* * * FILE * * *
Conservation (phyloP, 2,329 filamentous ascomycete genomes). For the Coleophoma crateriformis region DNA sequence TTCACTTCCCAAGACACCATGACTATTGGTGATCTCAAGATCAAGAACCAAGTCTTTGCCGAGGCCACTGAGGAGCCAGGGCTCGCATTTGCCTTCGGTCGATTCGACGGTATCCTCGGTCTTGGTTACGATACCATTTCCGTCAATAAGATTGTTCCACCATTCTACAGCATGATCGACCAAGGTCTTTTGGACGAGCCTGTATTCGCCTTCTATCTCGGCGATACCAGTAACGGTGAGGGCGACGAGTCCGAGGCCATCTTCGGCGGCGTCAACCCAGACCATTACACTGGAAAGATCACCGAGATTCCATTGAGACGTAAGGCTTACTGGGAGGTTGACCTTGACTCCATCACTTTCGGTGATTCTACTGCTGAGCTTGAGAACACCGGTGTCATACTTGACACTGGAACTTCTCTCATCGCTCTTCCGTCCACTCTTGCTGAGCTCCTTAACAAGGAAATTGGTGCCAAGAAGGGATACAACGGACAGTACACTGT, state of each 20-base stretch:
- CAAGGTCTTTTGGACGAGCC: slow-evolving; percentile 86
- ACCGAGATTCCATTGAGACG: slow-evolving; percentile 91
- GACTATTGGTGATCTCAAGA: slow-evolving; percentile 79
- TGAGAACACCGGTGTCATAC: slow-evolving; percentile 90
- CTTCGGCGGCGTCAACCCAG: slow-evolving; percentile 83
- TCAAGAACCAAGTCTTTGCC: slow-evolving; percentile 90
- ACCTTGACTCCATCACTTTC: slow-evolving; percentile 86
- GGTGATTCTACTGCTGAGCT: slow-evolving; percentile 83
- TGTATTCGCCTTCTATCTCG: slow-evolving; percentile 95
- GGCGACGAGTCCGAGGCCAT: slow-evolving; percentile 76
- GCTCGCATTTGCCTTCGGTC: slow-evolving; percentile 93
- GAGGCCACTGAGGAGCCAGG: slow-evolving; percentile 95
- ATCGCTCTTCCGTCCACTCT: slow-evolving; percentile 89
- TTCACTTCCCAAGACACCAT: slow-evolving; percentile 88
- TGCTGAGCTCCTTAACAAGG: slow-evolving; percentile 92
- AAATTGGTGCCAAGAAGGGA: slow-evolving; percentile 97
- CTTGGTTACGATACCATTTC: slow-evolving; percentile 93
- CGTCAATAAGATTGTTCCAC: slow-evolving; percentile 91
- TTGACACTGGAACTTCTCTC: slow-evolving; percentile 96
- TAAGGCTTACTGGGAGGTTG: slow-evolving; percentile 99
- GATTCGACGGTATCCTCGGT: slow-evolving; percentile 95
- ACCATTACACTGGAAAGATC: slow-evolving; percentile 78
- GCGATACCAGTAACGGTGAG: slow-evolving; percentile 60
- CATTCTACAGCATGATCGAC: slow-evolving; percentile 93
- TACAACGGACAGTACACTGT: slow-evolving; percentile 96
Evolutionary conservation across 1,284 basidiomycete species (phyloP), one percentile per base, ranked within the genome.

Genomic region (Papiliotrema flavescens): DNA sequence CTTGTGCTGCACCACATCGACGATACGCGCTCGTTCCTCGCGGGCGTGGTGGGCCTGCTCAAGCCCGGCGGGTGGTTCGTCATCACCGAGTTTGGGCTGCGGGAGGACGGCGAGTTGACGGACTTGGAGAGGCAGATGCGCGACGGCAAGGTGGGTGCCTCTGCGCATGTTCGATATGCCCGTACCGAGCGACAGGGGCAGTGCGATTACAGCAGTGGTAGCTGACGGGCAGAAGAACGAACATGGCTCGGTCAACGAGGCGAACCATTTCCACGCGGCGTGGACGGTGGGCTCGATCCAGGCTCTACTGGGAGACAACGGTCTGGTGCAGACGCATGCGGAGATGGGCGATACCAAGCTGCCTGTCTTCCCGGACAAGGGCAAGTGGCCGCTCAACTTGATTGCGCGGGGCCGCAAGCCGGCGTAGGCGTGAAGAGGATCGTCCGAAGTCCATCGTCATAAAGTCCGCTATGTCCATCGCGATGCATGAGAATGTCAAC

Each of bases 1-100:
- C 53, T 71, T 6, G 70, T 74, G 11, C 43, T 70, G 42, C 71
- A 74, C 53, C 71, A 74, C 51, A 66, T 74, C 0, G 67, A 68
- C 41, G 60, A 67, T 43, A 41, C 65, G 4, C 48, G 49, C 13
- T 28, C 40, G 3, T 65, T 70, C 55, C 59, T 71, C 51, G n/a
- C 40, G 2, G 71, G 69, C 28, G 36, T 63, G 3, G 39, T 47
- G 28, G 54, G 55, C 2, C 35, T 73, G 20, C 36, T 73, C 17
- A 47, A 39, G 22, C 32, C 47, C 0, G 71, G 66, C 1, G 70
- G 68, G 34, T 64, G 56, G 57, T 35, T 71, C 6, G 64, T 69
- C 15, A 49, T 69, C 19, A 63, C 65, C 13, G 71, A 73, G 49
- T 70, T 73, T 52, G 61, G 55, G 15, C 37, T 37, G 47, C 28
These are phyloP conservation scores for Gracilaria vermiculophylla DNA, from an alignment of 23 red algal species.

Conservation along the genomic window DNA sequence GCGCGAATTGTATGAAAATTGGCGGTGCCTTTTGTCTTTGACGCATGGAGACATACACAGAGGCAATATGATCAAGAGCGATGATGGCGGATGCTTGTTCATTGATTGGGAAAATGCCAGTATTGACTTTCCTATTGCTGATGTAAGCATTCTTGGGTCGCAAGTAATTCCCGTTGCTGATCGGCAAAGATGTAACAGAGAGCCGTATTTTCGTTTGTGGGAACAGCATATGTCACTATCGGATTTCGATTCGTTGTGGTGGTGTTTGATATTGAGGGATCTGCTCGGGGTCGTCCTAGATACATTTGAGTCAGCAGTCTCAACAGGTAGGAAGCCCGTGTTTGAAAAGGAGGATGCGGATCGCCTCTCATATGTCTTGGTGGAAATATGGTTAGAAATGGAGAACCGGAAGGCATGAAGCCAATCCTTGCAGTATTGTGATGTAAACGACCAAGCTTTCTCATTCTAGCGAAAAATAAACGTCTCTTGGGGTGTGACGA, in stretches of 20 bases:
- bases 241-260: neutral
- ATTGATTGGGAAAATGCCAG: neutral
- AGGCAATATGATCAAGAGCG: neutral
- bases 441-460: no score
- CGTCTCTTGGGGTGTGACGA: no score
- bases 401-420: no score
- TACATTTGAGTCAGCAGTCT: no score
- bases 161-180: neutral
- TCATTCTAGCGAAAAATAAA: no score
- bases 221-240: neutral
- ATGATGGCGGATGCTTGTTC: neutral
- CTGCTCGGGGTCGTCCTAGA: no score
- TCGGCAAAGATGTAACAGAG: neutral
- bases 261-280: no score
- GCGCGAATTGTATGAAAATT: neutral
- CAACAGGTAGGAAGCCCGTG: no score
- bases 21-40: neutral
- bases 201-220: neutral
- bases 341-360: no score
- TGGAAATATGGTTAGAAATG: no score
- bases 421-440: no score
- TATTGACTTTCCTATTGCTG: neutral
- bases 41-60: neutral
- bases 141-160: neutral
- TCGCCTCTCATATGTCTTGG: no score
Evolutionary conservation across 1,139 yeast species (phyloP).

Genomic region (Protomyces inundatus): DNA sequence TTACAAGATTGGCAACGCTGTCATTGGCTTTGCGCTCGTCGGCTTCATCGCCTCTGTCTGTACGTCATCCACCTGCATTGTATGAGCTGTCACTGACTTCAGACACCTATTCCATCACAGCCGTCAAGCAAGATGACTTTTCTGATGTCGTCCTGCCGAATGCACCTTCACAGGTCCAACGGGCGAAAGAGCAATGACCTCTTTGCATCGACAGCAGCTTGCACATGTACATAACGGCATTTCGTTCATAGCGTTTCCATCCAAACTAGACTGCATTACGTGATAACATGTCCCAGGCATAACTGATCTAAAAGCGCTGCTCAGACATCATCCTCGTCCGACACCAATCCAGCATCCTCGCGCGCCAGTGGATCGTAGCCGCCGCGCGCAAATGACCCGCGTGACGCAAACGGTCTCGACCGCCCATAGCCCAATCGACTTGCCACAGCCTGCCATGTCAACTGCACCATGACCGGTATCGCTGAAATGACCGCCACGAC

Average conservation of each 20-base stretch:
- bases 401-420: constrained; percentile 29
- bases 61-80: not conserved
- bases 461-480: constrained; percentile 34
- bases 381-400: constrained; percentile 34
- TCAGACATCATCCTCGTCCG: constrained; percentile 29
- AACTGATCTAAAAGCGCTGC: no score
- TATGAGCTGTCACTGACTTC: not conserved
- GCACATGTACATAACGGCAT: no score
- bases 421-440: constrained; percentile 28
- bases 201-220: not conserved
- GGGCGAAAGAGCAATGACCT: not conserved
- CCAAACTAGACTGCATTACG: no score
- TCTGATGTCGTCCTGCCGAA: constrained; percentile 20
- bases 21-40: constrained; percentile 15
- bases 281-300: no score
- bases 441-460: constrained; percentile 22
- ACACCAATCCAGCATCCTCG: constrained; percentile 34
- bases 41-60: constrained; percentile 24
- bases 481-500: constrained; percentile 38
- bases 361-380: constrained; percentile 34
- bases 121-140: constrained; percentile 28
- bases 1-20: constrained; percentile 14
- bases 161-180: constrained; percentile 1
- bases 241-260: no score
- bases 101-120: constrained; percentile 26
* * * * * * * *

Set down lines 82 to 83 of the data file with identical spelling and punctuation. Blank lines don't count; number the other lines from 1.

- TCTGATGTCGTCCTGCCGAA: constrained; percentile 20
- bases 21-40: constrained; percentile 15